Team up for healthier pets
Your veterinarian is much like the fabled little red hen. Just as the hen wanted help to plant, grow, and harvest the wheat to bake the bread, your doctor needs your help to educate pet owners about diagnostics and prepare them for the tests their pets so desperately need. Every member of your practice has an important role in diagnostics. Before you say, "Not I," consider these recommendations for tasks each team member can tackle to make sure pets get the tests the doctor recommends.
Receptionists: Reach out
You're literally on the hook for this, because you're on the phone with clients every day to remind them about their pets' upcoming appointments. This is the perfect time to set the stage and prepare clients by presenting the idea that the veterinarian may run tests during their visit."Receptionists play an introductory role in discussing diagnostics with clients," says Ciera Sallese, CVT, a technician at Metzger Animal Hospital in State College, Pa. "They help remind owners that while their pet is due for an exam and vaccinations, they might also be due for tests, from fecal exams and retrovirus screenings to medication-monitoring blood work."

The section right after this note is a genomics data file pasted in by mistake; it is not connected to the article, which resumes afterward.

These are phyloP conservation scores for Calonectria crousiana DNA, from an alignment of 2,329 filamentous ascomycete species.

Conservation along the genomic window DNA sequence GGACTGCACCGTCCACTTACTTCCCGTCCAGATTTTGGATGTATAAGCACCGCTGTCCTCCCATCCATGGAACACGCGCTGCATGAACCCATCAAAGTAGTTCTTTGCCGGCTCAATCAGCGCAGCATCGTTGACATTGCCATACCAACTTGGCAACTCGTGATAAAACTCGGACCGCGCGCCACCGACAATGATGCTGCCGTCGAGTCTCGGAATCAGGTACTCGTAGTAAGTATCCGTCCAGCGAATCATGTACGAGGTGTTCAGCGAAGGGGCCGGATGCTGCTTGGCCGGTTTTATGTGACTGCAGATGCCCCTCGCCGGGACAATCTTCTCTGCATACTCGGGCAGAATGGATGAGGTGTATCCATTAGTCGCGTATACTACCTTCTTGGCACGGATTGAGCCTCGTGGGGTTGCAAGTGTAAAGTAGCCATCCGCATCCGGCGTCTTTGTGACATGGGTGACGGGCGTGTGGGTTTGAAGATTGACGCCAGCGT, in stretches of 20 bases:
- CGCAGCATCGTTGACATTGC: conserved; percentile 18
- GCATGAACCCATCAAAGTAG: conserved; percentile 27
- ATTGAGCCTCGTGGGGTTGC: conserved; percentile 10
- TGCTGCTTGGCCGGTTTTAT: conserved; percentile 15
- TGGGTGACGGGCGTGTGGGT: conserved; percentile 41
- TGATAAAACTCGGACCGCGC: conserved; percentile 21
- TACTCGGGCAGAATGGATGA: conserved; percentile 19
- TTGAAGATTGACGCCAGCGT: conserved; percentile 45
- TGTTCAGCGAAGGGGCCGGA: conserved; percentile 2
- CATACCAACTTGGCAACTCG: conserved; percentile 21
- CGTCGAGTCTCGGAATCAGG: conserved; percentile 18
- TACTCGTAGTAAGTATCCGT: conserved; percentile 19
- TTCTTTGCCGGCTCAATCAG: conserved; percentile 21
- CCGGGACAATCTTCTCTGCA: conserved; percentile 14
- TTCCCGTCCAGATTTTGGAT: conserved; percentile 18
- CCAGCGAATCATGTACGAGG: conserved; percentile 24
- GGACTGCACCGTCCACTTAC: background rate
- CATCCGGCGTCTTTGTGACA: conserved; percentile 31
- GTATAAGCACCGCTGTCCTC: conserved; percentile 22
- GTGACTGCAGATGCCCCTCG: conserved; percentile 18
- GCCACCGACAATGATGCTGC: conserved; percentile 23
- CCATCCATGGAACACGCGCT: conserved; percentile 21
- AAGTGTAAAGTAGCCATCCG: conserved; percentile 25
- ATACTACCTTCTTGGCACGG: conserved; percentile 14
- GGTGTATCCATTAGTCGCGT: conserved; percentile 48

Dr. Fred Metzger, DABVP, owner of Metzger Animal Hospital, agrees that front office team members play a huge role that starts on the phone. For example, say Mrs. Johnson calls because her dog Princess is sick. The receptionist might say, "Mrs. Johnson, I'm so sorry Princess isn't feeling well. Dr. Cares may want to get a urine sample, so try not to let Princess urinate outside. Dr. Cares may also want to do some blood work."
This prepares the client to expect diagnostics at the appointment, Dr. Metzger says. And it works just as well when you're calling to remind clients about their preventive care visits. In fact, if you're calling the day before the visit, you can offer more detailed instructions that may provide clearer results for the diagnostics the veterinarian recommends. This might include asking the client to withhold the pet's food after midnight so the veterinarian can take a fasting blood sample.
"This is already letting the client know that we're not just going to give a shot, we're going to be doing some blood work," Dr. Metzger says.
Receptionists also play a key role with client communication by sending reminder postcards or emails to increase compliance with routine testing, Sallese says.